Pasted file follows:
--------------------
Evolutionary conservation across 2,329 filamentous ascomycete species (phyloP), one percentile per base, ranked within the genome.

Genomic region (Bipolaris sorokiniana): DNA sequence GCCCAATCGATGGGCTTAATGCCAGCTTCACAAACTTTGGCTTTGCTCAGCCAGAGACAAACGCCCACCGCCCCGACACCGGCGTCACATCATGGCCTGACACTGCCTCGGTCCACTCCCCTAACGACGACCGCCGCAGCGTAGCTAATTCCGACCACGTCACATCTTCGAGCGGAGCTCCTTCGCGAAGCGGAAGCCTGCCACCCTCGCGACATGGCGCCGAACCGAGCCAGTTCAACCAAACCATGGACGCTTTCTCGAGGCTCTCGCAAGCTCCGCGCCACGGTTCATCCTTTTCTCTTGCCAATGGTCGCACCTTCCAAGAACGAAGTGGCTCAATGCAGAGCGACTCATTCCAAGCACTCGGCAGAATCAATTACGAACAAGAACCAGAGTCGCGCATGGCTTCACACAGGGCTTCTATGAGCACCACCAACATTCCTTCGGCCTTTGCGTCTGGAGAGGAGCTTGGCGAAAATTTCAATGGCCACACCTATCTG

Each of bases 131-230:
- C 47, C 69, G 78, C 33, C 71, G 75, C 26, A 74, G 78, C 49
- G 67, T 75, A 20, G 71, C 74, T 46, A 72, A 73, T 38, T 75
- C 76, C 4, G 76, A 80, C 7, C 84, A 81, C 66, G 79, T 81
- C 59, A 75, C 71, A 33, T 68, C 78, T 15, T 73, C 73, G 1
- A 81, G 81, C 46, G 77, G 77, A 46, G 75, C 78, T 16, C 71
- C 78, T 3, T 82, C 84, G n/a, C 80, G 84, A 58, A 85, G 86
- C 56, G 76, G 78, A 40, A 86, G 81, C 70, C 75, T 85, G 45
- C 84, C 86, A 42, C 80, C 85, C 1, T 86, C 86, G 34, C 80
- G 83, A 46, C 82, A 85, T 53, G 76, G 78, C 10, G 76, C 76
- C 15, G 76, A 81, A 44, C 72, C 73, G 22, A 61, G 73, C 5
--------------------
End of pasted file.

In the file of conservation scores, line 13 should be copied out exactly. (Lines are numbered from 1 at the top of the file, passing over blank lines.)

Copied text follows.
- C 15, G 76, A 81, A 44, C 72, C 73, G 22, A 61, G 73, C 5